Admitting that you genuinely dig European dance pop is like giving away a deep dark secret. These songs probably weren't cool upon release and, even with the reevaluation of a select few (mostly Italodisco) artists amidst the electro boom a few years back, the bulk of the available material still isn't particularly hip. But cool and hip are fleeting, while ohrwurm (German for “earworm,” or a song that gets stuck in your head) can haunt you for years. If there's one thing that both fans and foes of Eurodisco and its later incarnation Eurodance can say, it's that these pop machines can churn out songs with serious sticking power.

Below is a sampling of Eurodisco and Eurodance hits dating from the '70s to the '00s. Undoubtedly, the melodies of these songs will linger for at least the rest of the day. You might wake up in the middle of the night singing some of them. I should probably apologize in advance.

Boney M “Rasputin”

Consider this the precursor to Milli Vanilli. Frank Farian launched his career as a producer/puppet master with disco outfit Boney M, for which he provided the recorded lead vocals and hired a hip, young performer named Bobby Farrell to front it. The formula proved successful in late-'70s Europe, where Boney M racked up hits that number in the double-digits. A decade later, he would try a similar technique with two dancers named Fab Morvan and Rob Pilatus. That time, it didn't work out so well. Farian went on to continued success with bands like La Bouche. Meanwhile, Morvan and Pilatus took the brunt of the world's ire, their story making a tragic turn when Pilatus passed away in 1998.

For all of the impending doom present within the backstory of Boney M., the sound is incredibly funky. This catchy disco number was covered by Finnish metal band Turisas.

Turisas “Rasputin” live at Download Festival, 2007

Dschinghis Khan “Moskau”

A group this over-the-top could only have its roots in one place, Eurovision. While Dschinghis Khan didn't win the annual pop spectacle in 1979, their self-titled song became something of a hit, particularly in Japan, where it was recently covered by Jpop group Berryz Kobo. “Moskau,” which bears at least a few sonic similarities with Boney M's track “Rasputin,” is known for its appearance on the German TV show Disco. The dance sequence is a killer.

Like Boney M, Dschinghis Khan found new life through European metal heads. German band Black Messiah covered “Moskau.” Check out their take on it below.

Black Messiah “Moskau”

Sabrina “Boys (Summertime Love)” (video possibly nsfw)

Sabrina Salerno, best known simply as Sabrina, began her career as a beauty queen and model before transitioning into European pop stardom. Much like her contemporary Samantha Fox, Sabrina was regarded as a sex symbol of the era thanks in part to her curvy figure and revealing wardrobe. In fact, the white bikini worn in the clip for “Boys (Summertime Love)” was so skimpy that the video actually stirred up a bit of controversy when it first hit television sets. Video aside, the song was a massive hit throughout Europe. Upon the revived interest in Italodisco earlier this decade, “Boys” found new life in US nightclubs.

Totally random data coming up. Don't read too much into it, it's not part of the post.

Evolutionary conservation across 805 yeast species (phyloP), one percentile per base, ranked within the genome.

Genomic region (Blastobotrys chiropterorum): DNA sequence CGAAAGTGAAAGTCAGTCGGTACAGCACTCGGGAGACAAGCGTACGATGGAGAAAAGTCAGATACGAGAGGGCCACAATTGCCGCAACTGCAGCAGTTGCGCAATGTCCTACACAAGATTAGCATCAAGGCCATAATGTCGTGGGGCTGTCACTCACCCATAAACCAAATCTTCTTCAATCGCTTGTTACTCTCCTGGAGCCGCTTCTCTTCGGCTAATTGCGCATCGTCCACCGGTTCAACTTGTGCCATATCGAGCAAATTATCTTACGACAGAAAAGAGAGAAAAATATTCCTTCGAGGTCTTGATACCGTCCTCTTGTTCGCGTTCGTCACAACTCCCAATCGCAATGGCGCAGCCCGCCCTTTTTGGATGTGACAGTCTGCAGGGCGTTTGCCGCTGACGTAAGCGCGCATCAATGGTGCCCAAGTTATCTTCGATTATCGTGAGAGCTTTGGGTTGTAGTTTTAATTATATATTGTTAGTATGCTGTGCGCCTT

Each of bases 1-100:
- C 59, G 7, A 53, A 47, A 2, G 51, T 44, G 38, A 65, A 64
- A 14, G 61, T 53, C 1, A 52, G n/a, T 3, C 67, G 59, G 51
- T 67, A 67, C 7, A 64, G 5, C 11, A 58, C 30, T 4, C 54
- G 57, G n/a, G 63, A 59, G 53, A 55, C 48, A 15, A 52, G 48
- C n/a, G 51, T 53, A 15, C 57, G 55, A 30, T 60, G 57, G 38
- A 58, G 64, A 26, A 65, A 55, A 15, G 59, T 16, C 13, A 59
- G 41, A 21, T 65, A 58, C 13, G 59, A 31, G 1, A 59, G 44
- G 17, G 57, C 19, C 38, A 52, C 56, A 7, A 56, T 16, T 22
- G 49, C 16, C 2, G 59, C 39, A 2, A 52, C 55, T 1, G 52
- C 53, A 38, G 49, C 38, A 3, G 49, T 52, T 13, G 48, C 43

In 2004, European electro-punk outfit LTNO covered “Boys” in a fashion that sounds almost like Peter Murphy gone metal. Check it out below.

LTNO “Boys”

Army of Lovers “Crucified”

By the early 1990s, techno and house had become a global phenomenon and nowhere was that more evident than in Europe, where the conventions of the two genres had infiltrated pop music, forming a sound known as Eurodance. Throughout the decade, the biggest hits of the continent would occasionally pepper the US top 40 as well (e.g. Haddaway “What is Love?”, 2 Unlimited “Get Ready for This”, Eiffel 65 “Blue (Da Ba Dee)”). Of all these songs, though, it is Army of Lovers' 1992 hit “Crucified” that remains the most outrageous.

Everything about the Swedish band's biggest hit single was epic, the rousing chorus, the sexy take on rococo fashion, the proclamation “I cry, I pray mon dieu. Adieu mon dieu!” In 2007, Army of Lovers briefly reformed (sans original member La Camilla) and played at G-A-Y in London. Judging from the video below, the song is still wildly popular. Founding member Alexander Bard also produced Alcazar's international mega-hit “Crying at the Discoteque.”

Army of Lovers “Crucified” live at G-A-Y, London

Dannii Minogue “Begin to Spin You Round”

Although Dannii Minogue is actually Australian, she's partially based in the UK, where, in addition to scoring numerous dance hits, she's a judge on The X Factor. Consider her both an underdog and superstar of Eurodance. Those who keep up on British media know that, despite two decades of work, she's still frequently viewed as “Kylie's little sister.” Out in the US, where Kylie is considered something of a two-hit wonder, Dannii's virtually unknown. But she is consistent with the dance floor jams.

“I Begin to Wonder” stems from the 2003 release Neon Nights and is a revamped version of a club track created by DJ/producer Jean -Claude Ades. “Begin to Spin You Round” is particularly significant as it pairs the single with the '80s classic “You Spin Me Round (Like a Record),” playing up on the mash-up trend that dominated nightclubs in the early portion of this decade. More recently, she collaborated with DJ Jason Nevins on the single “Touch Me Like That,” which makes use of a sample from Sylvester's “You Make Me Feel (Mighty Real).” Last year, Ades released alternate versions of “I Begin to Wonder.”

Jean-Claude Ades “I Begin to Wonder 2008”

LA Weekly